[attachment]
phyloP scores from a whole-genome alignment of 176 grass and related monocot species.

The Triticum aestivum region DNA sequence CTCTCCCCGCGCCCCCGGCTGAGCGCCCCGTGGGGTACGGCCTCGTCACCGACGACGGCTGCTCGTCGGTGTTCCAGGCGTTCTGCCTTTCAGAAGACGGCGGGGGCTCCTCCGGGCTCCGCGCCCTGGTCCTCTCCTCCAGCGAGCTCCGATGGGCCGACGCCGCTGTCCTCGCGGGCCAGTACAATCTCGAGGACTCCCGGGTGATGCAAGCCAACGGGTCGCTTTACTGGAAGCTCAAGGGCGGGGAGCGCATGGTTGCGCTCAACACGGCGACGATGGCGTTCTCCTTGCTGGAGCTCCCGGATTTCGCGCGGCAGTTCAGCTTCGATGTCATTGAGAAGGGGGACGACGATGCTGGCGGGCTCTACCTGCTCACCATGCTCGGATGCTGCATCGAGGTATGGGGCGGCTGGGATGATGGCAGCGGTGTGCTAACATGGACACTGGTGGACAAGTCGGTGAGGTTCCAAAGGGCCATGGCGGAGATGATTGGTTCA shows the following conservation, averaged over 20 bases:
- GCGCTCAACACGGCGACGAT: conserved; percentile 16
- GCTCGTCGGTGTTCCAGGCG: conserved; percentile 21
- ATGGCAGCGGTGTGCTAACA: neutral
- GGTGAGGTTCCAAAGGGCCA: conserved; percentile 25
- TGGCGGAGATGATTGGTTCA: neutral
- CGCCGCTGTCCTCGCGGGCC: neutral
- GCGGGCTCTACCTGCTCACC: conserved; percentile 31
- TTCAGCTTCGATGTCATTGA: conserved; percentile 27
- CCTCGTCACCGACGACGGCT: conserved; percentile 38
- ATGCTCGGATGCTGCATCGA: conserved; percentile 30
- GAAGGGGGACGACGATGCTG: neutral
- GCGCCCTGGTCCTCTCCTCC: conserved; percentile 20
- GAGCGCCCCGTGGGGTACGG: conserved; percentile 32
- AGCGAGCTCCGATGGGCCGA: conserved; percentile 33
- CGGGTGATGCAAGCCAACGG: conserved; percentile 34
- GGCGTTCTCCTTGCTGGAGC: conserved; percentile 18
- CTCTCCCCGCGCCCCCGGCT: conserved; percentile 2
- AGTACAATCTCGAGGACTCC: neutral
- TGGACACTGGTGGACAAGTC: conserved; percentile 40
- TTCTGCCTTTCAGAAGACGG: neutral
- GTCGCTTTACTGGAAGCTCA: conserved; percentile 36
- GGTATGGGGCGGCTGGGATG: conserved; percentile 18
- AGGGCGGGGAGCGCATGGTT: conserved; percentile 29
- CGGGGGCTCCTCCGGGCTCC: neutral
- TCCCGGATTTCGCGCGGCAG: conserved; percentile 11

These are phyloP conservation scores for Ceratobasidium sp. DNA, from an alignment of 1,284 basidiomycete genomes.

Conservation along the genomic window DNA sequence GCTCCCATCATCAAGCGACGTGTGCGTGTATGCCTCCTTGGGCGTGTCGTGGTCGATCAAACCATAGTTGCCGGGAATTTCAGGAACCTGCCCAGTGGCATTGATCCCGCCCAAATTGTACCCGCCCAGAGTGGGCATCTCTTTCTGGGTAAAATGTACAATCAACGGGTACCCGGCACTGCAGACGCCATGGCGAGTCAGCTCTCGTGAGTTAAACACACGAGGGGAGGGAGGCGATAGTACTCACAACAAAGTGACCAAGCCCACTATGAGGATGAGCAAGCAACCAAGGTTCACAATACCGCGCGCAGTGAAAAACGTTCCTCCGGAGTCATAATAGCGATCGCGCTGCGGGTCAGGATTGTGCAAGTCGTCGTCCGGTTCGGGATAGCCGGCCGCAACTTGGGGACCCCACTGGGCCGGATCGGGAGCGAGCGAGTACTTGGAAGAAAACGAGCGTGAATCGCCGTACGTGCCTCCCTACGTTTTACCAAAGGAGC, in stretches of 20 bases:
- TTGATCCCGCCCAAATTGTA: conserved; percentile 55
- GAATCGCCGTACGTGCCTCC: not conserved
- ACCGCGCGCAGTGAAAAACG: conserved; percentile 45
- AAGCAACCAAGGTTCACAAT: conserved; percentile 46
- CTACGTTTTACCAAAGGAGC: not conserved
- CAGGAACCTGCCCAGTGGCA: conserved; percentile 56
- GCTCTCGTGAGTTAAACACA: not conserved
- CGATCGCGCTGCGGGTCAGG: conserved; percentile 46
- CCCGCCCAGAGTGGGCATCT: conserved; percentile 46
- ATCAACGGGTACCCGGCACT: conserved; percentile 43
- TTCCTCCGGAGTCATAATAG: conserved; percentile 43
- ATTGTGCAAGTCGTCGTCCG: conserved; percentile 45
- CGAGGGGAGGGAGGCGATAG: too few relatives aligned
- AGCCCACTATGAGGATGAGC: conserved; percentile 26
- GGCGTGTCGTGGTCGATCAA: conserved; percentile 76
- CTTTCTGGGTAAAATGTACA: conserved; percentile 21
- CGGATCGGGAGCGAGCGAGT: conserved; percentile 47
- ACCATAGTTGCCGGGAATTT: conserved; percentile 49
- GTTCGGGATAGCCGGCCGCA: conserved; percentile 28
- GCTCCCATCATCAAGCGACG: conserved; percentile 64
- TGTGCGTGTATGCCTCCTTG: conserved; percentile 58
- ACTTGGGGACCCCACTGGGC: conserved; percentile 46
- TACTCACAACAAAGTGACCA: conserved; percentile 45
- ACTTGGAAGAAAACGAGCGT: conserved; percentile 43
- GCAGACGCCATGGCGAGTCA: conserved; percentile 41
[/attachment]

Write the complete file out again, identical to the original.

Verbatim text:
phyloP scores from a whole-genome alignment of 176 grass and related monocot species.

The Triticum aestivum region DNA sequence CTCTCCCCGCGCCCCCGGCTGAGCGCCCCGTGGGGTACGGCCTCGTCACCGACGACGGCTGCTCGTCGGTGTTCCAGGCGTTCTGCCTTTCAGAAGACGGCGGGGGCTCCTCCGGGCTCCGCGCCCTGGTCCTCTCCTCCAGCGAGCTCCGATGGGCCGACGCCGCTGTCCTCGCGGGCCAGTACAATCTCGAGGACTCCCGGGTGATGCAAGCCAACGGGTCGCTTTACTGGAAGCTCAAGGGCGGGGAGCGCATGGTTGCGCTCAACACGGCGACGATGGCGTTCTCCTTGCTGGAGCTCCCGGATTTCGCGCGGCAGTTCAGCTTCGATGTCATTGAGAAGGGGGACGACGATGCTGGCGGGCTCTACCTGCTCACCATGCTCGGATGCTGCATCGAGGTATGGGGCGGCTGGGATGATGGCAGCGGTGTGCTAACATGGACACTGGTGGACAAGTCGGTGAGGTTCCAAAGGGCCATGGCGGAGATGATTGGTTCA shows the following conservation, averaged over 20 bases:
- GCGCTCAACACGGCGACGAT: conserved; percentile 16
- GCTCGTCGGTGTTCCAGGCG: conserved; percentile 21
- ATGGCAGCGGTGTGCTAACA: neutral
- GGTGAGGTTCCAAAGGGCCA: conserved; percentile 25
- TGGCGGAGATGATTGGTTCA: neutral
- CGCCGCTGTCCTCGCGGGCC: neutral
- GCGGGCTCTACCTGCTCACC: conserved; percentile 31
- TTCAGCTTCGATGTCATTGA: conserved; percentile 27
- CCTCGTCACCGACGACGGCT: conserved; percentile 38
- ATGCTCGGATGCTGCATCGA: conserved; percentile 30
- GAAGGGGGACGACGATGCTG: neutral
- GCGCCCTGGTCCTCTCCTCC: conserved; percentile 20
- GAGCGCCCCGTGGGGTACGG: conserved; percentile 32
- AGCGAGCTCCGATGGGCCGA: conserved; percentile 33
- CGGGTGATGCAAGCCAACGG: conserved; percentile 34
- GGCGTTCTCCTTGCTGGAGC: conserved; percentile 18
- CTCTCCCCGCGCCCCCGGCT: conserved; percentile 2
- AGTACAATCTCGAGGACTCC: neutral
- TGGACACTGGTGGACAAGTC: conserved; percentile 40
- TTCTGCCTTTCAGAAGACGG: neutral
- GTCGCTTTACTGGAAGCTCA: conserved; percentile 36
- GGTATGGGGCGGCTGGGATG: conserved; percentile 18
- AGGGCGGGGAGCGCATGGTT: conserved; percentile 29
- CGGGGGCTCCTCCGGGCTCC: neutral
- TCCCGGATTTCGCGCGGCAG: conserved; percentile 11

These are phyloP conservation scores for Ceratobasidium sp. DNA, from an alignment of 1,284 basidiomycete genomes.

Conservation along the genomic window DNA sequence GCTCCCATCATCAAGCGACGTGTGCGTGTATGCCTCCTTGGGCGTGTCGTGGTCGATCAAACCATAGTTGCCGGGAATTTCAGGAACCTGCCCAGTGGCATTGATCCCGCCCAAATTGTACCCGCCCAGAGTGGGCATCTCTTTCTGGGTAAAATGTACAATCAACGGGTACCCGGCACTGCAGACGCCATGGCGAGTCAGCTCTCGTGAGTTAAACACACGAGGGGAGGGAGGCGATAGTACTCACAACAAAGTGACCAAGCCCACTATGAGGATGAGCAAGCAACCAAGGTTCACAATACCGCGCGCAGTGAAAAACGTTCCTCCGGAGTCATAATAGCGATCGCGCTGCGGGTCAGGATTGTGCAAGTCGTCGTCCGGTTCGGGATAGCCGGCCGCAACTTGGGGACCCCACTGGGCCGGATCGGGAGCGAGCGAGTACTTGGAAGAAAACGAGCGTGAATCGCCGTACGTGCCTCCCTACGTTTTACCAAAGGAGC, in stretches of 20 bases:
- TTGATCCCGCCCAAATTGTA: conserved; percentile 55
- GAATCGCCGTACGTGCCTCC: not conserved
- ACCGCGCGCAGTGAAAAACG: conserved; percentile 45
- AAGCAACCAAGGTTCACAAT: conserved; percentile 46
- CTACGTTTTACCAAAGGAGC: not conserved
- CAGGAACCTGCCCAGTGGCA: conserved; percentile 56
- GCTCTCGTGAGTTAAACACA: not conserved
- CGATCGCGCTGCGGGTCAGG: conserved; percentile 46
- CCCGCCCAGAGTGGGCATCT: conserved; percentile 46
- ATCAACGGGTACCCGGCACT: conserved; percentile 43
- TTCCTCCGGAGTCATAATAG: conserved; percentile 43
- ATTGTGCAAGTCGTCGTCCG: conserved; percentile 45
- CGAGGGGAGGGAGGCGATAG: too few relatives aligned
- AGCCCACTATGAGGATGAGC: conserved; percentile 26
- GGCGTGTCGTGGTCGATCAA: conserved; percentile 76
- CTTTCTGGGTAAAATGTACA: conserved; percentile 21
- CGGATCGGGAGCGAGCGAGT: conserved; percentile 47
- ACCATAGTTGCCGGGAATTT: conserved; percentile 49
- GTTCGGGATAGCCGGCCGCA: conserved; percentile 28
- GCTCCCATCATCAAGCGACG: conserved; percentile 64
- TGTGCGTGTATGCCTCCTTG: conserved; percentile 58
- ACTTGGGGACCCCACTGGGC: conserved; percentile 46
- TACTCACAACAAAGTGACCA: conserved; percentile 45
- ACTTGGAAGAAAACGAGCGT: conserved; percentile 43
- GCAGACGCCATGGCGAGTCA: conserved; percentile 41